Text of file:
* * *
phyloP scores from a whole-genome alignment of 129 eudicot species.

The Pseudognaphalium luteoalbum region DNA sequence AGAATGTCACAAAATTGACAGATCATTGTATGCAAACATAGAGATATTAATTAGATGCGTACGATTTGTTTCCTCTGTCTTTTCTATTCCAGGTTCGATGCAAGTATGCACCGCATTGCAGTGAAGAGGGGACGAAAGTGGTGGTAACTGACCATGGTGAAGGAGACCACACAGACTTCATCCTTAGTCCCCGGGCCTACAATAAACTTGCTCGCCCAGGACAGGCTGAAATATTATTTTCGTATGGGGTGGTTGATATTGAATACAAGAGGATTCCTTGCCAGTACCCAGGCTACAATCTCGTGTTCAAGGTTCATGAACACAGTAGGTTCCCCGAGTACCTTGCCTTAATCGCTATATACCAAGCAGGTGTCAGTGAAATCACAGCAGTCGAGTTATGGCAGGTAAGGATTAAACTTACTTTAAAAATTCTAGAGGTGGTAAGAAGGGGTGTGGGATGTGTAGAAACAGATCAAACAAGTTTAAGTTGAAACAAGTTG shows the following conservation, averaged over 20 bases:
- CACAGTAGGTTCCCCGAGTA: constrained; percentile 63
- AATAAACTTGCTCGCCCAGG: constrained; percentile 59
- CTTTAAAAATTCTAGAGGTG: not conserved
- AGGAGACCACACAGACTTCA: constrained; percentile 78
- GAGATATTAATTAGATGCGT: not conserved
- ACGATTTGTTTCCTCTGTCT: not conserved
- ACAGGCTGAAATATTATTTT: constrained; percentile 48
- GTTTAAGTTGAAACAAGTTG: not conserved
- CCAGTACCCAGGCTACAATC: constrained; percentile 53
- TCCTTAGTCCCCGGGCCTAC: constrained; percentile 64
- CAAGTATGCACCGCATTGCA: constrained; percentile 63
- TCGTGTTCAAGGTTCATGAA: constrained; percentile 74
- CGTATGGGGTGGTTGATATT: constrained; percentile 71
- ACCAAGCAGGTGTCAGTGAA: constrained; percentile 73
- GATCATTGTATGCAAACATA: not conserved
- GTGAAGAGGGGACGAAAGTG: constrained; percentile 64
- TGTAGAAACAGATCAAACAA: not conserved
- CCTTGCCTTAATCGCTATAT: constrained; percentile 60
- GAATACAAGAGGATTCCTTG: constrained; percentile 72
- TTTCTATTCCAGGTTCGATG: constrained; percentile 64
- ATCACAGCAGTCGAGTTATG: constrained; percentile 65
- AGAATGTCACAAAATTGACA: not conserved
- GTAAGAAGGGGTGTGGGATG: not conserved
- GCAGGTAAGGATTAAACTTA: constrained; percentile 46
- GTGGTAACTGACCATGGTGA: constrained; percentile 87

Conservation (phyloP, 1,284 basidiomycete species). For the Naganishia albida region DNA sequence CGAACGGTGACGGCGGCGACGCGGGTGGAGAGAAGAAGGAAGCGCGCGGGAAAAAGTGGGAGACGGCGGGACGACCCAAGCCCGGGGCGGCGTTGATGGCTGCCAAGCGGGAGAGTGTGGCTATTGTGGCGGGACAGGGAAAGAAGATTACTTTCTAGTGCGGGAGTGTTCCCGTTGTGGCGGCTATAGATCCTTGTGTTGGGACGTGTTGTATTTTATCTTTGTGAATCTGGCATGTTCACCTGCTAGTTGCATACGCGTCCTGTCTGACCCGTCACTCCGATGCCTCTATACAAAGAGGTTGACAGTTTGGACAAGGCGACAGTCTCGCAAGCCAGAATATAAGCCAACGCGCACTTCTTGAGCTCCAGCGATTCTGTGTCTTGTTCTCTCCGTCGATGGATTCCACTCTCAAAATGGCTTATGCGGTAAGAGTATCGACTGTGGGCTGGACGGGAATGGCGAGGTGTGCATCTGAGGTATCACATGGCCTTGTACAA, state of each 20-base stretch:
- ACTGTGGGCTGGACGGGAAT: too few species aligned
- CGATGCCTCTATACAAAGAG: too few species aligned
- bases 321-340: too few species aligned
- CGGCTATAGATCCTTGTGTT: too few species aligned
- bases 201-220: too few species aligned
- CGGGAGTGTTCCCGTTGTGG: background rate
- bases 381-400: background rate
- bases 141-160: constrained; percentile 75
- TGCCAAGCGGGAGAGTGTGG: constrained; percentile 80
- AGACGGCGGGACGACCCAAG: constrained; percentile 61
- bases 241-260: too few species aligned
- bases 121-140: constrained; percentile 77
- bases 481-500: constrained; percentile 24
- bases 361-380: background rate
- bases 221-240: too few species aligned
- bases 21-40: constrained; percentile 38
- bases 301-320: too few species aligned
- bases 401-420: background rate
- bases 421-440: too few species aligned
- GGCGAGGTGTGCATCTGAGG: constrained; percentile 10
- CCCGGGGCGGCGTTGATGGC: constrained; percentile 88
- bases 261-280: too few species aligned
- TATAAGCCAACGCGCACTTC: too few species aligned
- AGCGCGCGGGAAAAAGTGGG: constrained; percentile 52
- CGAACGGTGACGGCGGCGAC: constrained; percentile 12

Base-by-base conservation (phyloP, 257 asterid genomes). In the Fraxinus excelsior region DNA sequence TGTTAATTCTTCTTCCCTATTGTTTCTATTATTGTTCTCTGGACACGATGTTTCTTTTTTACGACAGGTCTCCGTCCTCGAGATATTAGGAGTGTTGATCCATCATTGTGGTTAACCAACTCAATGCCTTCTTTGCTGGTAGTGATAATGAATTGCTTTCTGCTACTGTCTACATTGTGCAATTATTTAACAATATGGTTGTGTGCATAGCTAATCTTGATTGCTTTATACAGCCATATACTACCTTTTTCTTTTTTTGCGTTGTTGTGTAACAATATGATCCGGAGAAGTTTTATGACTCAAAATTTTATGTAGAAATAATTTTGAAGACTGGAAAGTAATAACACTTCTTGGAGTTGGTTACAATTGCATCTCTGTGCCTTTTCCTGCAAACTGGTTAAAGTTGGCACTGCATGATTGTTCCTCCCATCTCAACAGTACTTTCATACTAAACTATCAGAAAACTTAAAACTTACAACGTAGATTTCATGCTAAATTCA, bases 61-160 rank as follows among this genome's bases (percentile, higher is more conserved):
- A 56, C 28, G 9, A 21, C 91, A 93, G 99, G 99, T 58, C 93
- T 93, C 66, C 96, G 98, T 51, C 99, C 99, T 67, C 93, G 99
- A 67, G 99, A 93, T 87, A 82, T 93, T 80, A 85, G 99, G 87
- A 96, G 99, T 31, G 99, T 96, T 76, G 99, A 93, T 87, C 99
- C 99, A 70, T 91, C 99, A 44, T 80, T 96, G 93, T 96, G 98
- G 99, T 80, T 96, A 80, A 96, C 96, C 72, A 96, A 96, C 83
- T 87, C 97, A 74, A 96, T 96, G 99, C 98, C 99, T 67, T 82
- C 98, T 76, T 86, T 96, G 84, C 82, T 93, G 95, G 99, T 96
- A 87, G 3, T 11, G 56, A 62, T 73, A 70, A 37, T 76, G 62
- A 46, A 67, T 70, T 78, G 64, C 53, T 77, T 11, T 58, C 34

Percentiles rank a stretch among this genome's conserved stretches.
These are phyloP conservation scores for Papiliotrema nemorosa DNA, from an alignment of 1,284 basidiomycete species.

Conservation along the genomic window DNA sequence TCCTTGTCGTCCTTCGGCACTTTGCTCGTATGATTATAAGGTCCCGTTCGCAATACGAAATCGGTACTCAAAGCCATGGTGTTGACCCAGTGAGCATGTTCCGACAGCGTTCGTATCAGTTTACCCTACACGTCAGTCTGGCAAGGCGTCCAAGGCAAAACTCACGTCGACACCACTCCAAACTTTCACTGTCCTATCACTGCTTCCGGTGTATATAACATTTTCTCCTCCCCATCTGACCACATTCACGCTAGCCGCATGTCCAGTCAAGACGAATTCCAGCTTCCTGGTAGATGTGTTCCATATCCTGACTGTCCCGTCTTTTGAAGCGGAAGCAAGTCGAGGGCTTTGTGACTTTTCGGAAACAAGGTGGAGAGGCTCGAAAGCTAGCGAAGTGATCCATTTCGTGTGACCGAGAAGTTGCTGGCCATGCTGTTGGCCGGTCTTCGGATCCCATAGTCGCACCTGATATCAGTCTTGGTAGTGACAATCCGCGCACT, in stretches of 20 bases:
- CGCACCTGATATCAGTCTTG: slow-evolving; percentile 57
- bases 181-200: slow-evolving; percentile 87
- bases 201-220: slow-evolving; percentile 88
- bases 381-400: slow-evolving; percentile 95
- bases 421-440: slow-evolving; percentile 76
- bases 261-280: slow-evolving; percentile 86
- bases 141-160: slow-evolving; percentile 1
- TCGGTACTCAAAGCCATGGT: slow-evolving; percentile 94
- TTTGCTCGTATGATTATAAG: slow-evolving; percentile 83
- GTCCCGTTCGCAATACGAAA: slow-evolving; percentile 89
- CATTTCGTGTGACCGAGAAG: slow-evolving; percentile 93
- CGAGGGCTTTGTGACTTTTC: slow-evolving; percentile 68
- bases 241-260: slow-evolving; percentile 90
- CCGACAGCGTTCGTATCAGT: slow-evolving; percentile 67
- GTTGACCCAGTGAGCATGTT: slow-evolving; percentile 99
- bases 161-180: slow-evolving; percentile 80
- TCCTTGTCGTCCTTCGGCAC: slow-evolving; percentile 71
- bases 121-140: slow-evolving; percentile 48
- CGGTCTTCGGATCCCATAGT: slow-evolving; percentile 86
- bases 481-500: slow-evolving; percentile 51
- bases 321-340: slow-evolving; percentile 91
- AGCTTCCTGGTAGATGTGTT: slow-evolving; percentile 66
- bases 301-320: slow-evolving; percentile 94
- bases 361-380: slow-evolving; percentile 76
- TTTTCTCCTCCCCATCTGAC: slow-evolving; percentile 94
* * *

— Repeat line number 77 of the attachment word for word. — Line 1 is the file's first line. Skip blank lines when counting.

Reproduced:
- GTCCCGTTCGCAATACGAAA: slow-evolving; percentile 89